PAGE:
REVIEW: The Cove

8 03 2010

I write to you today not out of my obligation as a blogger, but rather out of my obligation as a human being.  We are the most dominant species on this planet, and it is thus our duty to care for all the other creatures with whom we cohabit the world.

The shocking documentary “The Cove” shows our species at its absolute worst.  In Japan, a group of fishermen lead a senseless and barbaric slaughter of dolphins in a cove.  Perhaps even more shocking is how the community meets this with either apathy or the willingness to turn a blind eye.

Leading the crusade against this grave injustice is famed dolphin trainer Ric O’Barry, who blames himself for the slaughter.  O’Barry was responsible for training the dolphins on the ’60s TV show “Flipper,” which was the main reason for the large rise of popularity of the animals in America and worldwide.  However, things changed for O’Barry when one of the dolphins that he trained committed suicide in his arms out of depression.  Since then, he has committed himself to working as an advocate for dolphins, even getting arrested for trying to help them escape out of captivity.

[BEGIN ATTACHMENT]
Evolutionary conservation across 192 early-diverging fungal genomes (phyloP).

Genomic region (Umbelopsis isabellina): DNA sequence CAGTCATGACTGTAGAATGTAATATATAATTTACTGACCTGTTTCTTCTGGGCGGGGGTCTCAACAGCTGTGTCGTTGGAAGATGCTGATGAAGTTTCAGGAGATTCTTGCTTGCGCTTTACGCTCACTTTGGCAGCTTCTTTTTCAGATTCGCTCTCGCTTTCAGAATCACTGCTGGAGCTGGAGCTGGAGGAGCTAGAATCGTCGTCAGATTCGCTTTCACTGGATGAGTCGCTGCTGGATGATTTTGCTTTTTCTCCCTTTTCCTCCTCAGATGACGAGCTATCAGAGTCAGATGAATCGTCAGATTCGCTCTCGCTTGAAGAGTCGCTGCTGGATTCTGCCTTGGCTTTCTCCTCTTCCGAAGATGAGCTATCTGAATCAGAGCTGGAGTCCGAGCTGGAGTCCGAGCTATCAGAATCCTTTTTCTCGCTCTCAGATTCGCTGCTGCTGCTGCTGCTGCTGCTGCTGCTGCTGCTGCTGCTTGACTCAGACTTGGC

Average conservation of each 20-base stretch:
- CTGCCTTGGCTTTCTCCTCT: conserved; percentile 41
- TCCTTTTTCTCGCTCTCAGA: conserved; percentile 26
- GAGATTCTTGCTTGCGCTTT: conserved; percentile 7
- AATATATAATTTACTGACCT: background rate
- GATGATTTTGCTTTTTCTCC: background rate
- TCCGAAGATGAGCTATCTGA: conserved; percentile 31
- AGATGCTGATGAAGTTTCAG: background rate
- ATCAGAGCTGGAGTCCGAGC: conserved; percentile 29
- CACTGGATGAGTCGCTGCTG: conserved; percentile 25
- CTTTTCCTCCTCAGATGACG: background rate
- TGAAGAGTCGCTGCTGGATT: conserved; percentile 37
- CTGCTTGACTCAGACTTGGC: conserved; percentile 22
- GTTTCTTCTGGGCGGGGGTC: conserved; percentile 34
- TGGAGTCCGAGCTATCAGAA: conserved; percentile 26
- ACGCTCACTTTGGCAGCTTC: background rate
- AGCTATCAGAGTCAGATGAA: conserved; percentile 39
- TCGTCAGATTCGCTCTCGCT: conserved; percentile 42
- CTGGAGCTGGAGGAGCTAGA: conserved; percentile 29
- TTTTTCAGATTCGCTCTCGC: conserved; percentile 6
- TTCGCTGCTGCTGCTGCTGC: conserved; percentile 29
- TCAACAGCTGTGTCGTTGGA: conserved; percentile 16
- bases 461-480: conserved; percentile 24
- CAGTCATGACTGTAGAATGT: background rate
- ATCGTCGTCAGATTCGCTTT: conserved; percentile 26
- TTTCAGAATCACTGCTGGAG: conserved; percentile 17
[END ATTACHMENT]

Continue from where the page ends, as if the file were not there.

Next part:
In making the documentary, the filmmaking team of “The Cove” found themselves living out a heist film.  The people of the community wanted to protect themselves from the inevitable punishment that would come with discovery of the horrific actions occurring in their cove, and they did their share to obstruct the filmmakers from getting the real story.  They waved signs in front of the cameras and acted rudely in an attempt to illicit a reaction, which could put them in jail.

Using secret cameras and stealthy techniques, the filmmakers managed to capture the horrifying realities of the slaughter.  But the movie doesn’t just stop there.  It simply won’t settle with just pandering to WWF members.  The filmmakers expose the effects of humans, showing how the slaughter leads to dolphin meat being disguised as other meat in supermarkets.  Dolphin meat has about five times more mercury than the maximum allowable rate, and this was being served to children at schools in Japan.  (After the movie’s release, Japan stopped serving it to them.)

“The Cove” took home the Oscar for Best Documentary at the Oscars last night, but this is hardly the movie’s greatest reward. That honor is reserved for the great activism that it has inspired with its powerful filmmaking.  I have seen a few social issues documentaries, and none have gotten to me quite like this one.  “The Cove” is more than just a movie; it’s a courageous act of humanity.  A /

Please take a look at the website for “The Cove” and find out ways that you can help end this senseless slaughter.


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